Sunday, April 21, 2013

Review: 'Breaking Bad' Season 1

(Photo Source: AMC)
As AMC is preparing for their hit drama Breaking Bad to finish out its final eight episodes this summer, I on the other hand am just getting introduced to the series, having recently watched all of season 1. Sometimes, there are shows that I don't find out about until everyone's deep into the craze and I'm either out of the loop or having to catch up late to the game--that's the case here.

The past couple years, I've obviously heard quite a lot about Breaking Bad, but hadn't seen it yet. But that changed last summer when iTunes offered a selection of pilot episodes to download to free for a limited time. And I ended up downloading the Breaking Bad pilot, among a few others. I was immediately drawn into the show, the characters, the drama, the world--I found it all fascinating. And once I was done watching that first episode, I knew I had to continuing watching.

Before I go on, I want to say this: I've seen the pilot three times now (the first time was last summer, the second when I started watching the entire season and the third time with the DVD commentary), and I'd say it's one of the best pilots for a show I've ever seen. It has this iconic feel to it where you know you're in for a wild ride.

If for some reason you don't know what it's about--at this point, how could you not, even if you haven't seen it?--Breaking Bad centers around Walter White, a middle-aged chemistry teacher who finds out he has lung cancer. He doesn't know how he's going to be able to pay for the bills, especially since he doesn't want to burden his family with financial issues after he's gone. But after tagging along with his DEA agent brother-in-law on a raid of a meth house, he discovers a former student of his, Jesse Pinkman, is involved in cooking crystal meth. He realizes how much money people can garner from this illegal trade, and he ends up going down a dark and twisted path in order to better the lives of his wife and son.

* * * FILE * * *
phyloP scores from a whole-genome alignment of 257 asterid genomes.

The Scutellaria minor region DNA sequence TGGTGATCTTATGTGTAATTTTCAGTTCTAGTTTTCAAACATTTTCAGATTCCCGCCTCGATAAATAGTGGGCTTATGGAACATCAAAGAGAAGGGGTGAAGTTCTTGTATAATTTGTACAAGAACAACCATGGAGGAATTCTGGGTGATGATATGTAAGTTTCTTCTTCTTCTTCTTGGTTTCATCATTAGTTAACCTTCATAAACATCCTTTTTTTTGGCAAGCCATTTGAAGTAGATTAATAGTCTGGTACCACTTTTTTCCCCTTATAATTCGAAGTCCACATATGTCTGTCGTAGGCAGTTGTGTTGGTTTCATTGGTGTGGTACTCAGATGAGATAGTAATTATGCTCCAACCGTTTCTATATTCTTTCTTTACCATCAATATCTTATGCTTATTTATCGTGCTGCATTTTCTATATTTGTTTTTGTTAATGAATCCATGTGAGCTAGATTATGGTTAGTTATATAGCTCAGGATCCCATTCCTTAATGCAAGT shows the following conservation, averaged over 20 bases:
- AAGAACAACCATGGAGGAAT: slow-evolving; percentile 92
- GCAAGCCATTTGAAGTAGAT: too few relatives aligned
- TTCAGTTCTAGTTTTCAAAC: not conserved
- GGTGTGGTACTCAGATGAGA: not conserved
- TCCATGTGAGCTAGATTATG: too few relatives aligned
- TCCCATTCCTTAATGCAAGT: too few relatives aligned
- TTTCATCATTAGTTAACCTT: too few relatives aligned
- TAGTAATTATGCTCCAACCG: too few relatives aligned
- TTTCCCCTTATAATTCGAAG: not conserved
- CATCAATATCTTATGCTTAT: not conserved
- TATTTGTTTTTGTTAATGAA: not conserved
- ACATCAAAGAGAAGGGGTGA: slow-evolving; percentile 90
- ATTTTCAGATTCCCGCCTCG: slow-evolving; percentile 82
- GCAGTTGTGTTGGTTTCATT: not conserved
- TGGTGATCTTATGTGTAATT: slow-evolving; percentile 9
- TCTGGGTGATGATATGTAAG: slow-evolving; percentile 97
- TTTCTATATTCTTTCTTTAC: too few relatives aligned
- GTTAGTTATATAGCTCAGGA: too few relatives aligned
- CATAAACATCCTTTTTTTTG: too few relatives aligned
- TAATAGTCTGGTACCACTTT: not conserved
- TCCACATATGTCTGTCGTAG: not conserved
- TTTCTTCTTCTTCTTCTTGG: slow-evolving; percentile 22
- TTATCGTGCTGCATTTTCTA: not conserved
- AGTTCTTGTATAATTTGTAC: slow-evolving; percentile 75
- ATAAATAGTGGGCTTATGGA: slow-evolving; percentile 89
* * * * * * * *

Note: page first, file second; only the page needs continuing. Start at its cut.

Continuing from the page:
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On the one hand, you could say this sounds wildly unrealistic--why in the world would he do this, it's not in his nature? But when watching the show, for some reason it seems completely valid. And while Walt is doing something illegal, you're still rooting for him. You don't want him to get caught; you don't want him to die, either.

Bryan Cranston won an Emmy for his role as Walter White. And it's oh-so-obvious why. He needed to make this character believable. We see him at the start as an under-the-radar guy just going about his business, nothing major. But the transformation that Walt has to go through even just over the course of this first season is massive, and not any actor could pull it off, but Cranston does. And who better than Aaron Paul to play Jesse Pinkman? These characters are complete opposites, but their interests align in way where they end up working together. And even though Breaking Bad is a drama, it's fun to see the way they interact with each other, and the way in which it becomes easier for Walt to do some of the heinous things he ends up doing.

Unfortunately, there's only seven episode in season 1. I found myself clamoring for more after getting through all seven. I haven't ventured into season 2 yet, but I look forward to setting aside some time in the near future to continue watching. Even though I'm only now starting my journey into the world of Breaking Bad as everyone else is preparing to say goodbye, as the saying goes, better late than never.
I Recommend: Breaking Bad Season 1

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